Polski Instytut Studiów nad Sztuką Świata [Editor]
Sztuka Ameryki Łacińskiej: studia o sztuce kolonialnej, nowoczesnej i współczesnej — 2.2012

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Ewa Kubiak

are five naves here).2 This model was used in Renaissance architecture - how-
ever, the language of architectural forms became more classical. Projects car-
ried out in Latin America were mostly influenced by two buildings: the cathe-
dral in Jaen3, and - first and foremost - the cathedral in Valladolid designed by
Juan de Herrera, [fig. 1] The architect continued the construction of the build-
ing that had been started in 1527 according to the design of five artists: Fran-
cisco de Colonia, Juan de Alava, Juan Gil de Hontofíón, Rodrigo Gil de Hon-
tañón and Diego de Riaño4. In his project, Herrera adapted the plan designed by
his predecessors; the cathedral had identical dimensions, but the architect com-
pletely changed its architectural form. The cathedral was designed as a perfect-
ly symmetrical basilica - both plan-wise and spatially, with four towers in the
comers, and four portals. Although the church was not built in accordance with
Herrera’s intentions5, in distant America the preserved draft served as a model
much more effectively than the realization itself could do. Cathedrals in Mex-
ico [fig. 2] and Puebla are closest to the Spanish model6, [fig. 3] Both were de-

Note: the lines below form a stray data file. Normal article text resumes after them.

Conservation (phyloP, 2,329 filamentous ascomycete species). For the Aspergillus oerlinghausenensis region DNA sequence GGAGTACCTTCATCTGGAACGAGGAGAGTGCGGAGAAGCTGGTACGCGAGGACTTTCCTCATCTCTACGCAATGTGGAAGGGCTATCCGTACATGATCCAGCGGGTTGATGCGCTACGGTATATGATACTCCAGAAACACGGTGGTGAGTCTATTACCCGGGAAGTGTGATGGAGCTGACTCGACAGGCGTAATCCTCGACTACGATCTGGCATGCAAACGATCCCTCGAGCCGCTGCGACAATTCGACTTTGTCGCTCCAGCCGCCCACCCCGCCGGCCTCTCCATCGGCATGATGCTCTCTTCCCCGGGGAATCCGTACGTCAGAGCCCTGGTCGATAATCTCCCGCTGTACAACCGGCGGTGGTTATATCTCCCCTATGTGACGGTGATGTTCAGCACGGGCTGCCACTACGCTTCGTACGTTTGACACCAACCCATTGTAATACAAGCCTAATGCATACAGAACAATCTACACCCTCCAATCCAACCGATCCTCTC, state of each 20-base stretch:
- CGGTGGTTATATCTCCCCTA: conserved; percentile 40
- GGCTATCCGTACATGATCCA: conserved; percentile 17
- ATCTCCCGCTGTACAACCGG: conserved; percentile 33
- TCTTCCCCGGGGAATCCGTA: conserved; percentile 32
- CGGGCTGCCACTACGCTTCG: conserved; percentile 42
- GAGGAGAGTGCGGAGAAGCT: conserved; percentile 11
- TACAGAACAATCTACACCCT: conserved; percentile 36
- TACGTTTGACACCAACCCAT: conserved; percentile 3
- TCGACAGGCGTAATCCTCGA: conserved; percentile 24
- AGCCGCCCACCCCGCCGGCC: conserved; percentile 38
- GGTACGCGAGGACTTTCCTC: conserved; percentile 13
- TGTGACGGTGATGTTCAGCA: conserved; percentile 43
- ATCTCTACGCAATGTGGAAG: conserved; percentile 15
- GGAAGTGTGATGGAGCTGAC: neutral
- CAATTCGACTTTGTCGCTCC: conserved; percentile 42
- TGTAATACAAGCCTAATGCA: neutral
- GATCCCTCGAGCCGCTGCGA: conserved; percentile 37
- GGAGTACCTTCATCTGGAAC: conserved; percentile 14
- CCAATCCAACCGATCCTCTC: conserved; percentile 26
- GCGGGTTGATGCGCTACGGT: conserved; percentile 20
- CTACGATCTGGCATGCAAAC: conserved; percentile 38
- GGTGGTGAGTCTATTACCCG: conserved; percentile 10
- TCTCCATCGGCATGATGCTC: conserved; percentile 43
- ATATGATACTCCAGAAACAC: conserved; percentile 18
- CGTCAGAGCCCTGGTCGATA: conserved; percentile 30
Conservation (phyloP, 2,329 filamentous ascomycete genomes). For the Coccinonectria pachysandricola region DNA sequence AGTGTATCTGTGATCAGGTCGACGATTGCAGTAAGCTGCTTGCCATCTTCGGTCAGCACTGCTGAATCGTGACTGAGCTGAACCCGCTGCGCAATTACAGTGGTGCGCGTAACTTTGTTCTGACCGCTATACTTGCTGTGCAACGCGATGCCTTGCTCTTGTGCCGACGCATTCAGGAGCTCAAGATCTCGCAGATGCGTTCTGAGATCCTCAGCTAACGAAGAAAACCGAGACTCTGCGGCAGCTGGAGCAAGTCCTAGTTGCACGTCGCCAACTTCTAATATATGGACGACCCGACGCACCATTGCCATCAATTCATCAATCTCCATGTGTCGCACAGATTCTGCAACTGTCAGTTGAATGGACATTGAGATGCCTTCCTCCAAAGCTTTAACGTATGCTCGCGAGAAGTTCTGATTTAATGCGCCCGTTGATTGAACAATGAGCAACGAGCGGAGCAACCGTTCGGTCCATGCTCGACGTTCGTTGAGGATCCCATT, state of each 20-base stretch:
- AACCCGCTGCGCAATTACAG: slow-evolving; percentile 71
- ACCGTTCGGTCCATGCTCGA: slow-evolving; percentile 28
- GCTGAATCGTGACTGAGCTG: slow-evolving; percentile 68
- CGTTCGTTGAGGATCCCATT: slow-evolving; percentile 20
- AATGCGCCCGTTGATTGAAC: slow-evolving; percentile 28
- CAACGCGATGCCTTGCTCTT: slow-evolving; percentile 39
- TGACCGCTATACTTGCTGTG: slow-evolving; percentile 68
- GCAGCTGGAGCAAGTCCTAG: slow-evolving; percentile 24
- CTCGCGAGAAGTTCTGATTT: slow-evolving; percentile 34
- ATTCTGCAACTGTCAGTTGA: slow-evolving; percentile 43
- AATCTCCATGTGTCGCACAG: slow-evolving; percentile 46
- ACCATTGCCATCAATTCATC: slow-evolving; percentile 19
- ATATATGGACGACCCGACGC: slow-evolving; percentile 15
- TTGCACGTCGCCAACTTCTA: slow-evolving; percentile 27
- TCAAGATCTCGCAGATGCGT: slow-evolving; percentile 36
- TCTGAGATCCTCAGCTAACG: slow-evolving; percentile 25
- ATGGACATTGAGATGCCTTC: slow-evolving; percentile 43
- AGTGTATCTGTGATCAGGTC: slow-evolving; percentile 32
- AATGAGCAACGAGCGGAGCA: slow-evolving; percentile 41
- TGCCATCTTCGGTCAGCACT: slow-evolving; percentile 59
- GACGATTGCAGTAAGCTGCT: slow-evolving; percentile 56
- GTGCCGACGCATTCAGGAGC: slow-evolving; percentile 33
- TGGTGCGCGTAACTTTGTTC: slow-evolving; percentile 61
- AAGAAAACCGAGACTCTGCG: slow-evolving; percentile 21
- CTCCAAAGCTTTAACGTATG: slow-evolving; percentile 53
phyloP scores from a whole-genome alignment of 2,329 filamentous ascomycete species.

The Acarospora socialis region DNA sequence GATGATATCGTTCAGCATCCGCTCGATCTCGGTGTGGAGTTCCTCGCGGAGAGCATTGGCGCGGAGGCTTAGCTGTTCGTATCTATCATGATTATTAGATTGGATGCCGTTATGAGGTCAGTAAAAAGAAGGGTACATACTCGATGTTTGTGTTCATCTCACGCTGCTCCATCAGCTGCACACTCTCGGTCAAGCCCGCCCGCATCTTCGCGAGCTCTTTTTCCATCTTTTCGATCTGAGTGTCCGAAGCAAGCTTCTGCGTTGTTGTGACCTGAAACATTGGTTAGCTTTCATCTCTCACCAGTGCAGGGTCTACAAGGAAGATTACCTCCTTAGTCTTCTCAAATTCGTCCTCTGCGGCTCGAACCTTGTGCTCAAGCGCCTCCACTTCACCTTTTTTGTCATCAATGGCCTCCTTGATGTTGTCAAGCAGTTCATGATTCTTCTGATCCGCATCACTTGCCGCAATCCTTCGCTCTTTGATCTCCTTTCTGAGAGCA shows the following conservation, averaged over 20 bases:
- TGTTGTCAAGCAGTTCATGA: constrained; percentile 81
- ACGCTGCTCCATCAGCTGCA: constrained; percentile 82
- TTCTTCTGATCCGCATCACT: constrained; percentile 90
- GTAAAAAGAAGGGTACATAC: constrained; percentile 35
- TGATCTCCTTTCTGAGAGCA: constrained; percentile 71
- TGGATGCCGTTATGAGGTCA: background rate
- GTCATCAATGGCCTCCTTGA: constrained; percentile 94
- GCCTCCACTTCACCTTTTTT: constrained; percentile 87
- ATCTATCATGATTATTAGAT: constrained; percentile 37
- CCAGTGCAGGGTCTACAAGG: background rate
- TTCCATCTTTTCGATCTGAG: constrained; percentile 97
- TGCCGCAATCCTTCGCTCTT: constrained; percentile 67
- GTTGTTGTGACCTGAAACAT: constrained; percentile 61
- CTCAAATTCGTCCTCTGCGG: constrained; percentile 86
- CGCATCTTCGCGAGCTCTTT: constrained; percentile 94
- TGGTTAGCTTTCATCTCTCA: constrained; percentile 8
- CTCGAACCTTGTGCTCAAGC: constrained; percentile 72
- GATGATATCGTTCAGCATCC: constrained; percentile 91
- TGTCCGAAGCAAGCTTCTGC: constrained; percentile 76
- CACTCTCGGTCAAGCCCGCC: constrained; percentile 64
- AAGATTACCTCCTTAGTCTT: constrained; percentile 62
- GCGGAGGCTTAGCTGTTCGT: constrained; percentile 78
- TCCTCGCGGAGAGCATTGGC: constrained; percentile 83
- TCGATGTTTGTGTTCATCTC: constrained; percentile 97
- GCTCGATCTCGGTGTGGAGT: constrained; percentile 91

signed as three-nave churches of the basilica type with a plan inscribed within
an oblong and with four comer towers. The beginnings of the construction of
both buildings date back to the second half of the sixteenth century, the first one
was erected according to the plans of Claudio de Arciniega, the other - Fran-
cisco Becerra. However, in both cases only two towers in the facade were built.
Nevertheless, the idea of two towers on the chancel’s side was present until the
beginning of the seventeenth century7. As far as the cathedral in Mexico is con-
cerned, strong influence of the Spanish project in Jaén is also emphasized (ar-
chitect - Andrés de Vandelivira)8.

2 It is also dictated by the size of the mosque replaced by Seville cathedral; (Pérez Monzón
3 Gorriti Yangüas 2005: 374-384.
4 The last of them worked as the first construction manager until his death in 1534. The work
proceeded slowly and slowed down even more in the middle of the century. In 1577 Rodrigo Gil
de Hontoñón, the last of the cathedral’s co-originators, passed away leaving a vacancy for a head
architect. Soon afterwards, Juan de Herrera was chosen for the position; (Gorriti Yangüas 2005:
5 Following the Herrera’s death, Francisco de Praves took over - he held the function of ma-
etro mayor until 1627. Three apses provisionally closing the central nave and aisles were built,
which completely contradicted Herrera’s plans. The inauguration of the temple took place on 26
August 1668; in 1713 the construction of some of the chapels was finished (this time in confor-
mity with Herrera’s design). Nevertheless, numerous changes made in order to finish the work as
soon as possible (so-called temporary solutions that finally stayed unchanged) - deformed per-
manently Herrera’s original design, (Gorriti Yangüas 2005: 404).
6 But also in: Gaudalajara and Mérida; (Chueca Goitia 1947: 177-192).
7 Gutiérrez 2002: 44-45.
8 Kubler, Soria 1959: 74-75.
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